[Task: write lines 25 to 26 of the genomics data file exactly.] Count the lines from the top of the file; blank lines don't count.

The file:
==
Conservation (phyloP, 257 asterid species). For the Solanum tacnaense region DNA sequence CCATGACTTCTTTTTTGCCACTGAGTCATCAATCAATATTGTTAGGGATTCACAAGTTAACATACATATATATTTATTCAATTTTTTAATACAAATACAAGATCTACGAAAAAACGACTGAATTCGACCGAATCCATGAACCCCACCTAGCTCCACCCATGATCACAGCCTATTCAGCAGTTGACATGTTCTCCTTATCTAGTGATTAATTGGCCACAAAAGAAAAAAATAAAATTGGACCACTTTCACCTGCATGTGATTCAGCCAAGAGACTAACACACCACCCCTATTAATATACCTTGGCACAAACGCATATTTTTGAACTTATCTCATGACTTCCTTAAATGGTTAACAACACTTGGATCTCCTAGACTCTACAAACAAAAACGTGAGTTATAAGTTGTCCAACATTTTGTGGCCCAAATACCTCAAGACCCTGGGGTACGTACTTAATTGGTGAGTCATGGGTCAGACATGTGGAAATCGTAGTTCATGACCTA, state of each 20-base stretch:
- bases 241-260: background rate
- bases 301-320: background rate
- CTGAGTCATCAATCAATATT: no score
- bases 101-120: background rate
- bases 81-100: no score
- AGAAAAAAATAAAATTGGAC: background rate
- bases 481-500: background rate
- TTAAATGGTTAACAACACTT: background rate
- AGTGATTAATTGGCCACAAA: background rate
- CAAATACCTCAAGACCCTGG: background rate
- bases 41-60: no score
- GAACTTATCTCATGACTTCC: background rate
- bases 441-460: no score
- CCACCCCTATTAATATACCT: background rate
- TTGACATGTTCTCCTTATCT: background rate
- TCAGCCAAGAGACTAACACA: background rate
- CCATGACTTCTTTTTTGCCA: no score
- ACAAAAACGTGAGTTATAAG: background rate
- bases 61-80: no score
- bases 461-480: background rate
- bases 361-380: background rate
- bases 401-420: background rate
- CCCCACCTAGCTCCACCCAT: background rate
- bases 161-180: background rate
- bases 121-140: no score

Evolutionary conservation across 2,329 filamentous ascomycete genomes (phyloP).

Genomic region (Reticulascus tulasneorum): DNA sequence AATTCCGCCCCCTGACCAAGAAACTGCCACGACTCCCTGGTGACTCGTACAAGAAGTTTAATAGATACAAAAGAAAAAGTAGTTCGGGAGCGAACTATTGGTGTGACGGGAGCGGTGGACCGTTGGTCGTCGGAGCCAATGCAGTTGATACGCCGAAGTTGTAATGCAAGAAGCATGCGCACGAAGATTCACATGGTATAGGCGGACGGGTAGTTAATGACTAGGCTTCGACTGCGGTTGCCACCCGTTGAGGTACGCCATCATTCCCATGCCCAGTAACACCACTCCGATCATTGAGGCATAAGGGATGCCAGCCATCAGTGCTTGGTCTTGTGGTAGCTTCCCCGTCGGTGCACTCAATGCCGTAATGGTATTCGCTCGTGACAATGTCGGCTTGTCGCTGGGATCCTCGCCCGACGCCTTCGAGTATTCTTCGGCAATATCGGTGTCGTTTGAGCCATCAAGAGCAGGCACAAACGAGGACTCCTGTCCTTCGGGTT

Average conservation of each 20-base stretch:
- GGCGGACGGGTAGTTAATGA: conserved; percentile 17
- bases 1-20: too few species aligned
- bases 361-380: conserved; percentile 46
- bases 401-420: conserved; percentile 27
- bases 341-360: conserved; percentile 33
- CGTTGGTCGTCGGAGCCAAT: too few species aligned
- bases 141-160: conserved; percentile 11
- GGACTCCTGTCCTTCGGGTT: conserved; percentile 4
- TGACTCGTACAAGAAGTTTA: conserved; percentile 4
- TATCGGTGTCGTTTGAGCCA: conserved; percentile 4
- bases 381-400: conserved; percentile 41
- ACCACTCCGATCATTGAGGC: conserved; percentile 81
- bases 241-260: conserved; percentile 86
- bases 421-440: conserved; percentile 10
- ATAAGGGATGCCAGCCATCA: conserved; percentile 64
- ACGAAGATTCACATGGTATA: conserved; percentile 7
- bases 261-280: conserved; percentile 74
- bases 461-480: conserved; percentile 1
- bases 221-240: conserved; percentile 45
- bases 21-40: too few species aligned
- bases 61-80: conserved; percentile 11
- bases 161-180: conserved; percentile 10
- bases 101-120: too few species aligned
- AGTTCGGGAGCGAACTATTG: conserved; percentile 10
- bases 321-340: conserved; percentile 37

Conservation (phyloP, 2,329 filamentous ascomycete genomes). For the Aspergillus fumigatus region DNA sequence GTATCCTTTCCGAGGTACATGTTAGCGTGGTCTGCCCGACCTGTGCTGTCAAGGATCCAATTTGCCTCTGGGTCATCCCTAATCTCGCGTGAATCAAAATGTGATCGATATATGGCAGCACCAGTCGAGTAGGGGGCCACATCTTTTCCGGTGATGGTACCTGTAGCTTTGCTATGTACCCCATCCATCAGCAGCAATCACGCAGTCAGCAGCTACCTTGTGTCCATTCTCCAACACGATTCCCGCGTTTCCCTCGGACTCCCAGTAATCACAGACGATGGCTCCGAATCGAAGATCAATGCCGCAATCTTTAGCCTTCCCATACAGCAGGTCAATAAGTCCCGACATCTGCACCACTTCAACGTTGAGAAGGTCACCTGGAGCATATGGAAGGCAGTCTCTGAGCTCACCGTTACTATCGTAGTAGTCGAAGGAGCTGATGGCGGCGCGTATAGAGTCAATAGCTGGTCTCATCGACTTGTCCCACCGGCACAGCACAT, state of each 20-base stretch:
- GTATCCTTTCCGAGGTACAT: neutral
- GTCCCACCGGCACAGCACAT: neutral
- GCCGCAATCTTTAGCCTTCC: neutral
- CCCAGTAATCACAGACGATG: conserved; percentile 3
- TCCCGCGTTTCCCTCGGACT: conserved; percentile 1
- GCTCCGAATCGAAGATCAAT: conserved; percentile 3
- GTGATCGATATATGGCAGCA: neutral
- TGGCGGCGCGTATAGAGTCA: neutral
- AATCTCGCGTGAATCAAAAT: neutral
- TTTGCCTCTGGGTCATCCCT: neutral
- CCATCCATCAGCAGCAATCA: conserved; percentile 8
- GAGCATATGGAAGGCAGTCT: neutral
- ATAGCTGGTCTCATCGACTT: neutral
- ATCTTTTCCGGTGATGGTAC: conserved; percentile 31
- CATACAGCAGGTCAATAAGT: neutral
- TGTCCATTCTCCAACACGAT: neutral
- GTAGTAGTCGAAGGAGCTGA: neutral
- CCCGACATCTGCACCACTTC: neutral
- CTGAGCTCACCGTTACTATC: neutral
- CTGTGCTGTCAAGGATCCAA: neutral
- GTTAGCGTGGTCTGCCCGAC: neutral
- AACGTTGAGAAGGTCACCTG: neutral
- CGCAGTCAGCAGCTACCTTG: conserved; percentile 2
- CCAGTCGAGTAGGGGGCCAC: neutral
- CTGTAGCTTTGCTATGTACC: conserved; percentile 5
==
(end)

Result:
- bases 161-180: background rate
- bases 121-140: no score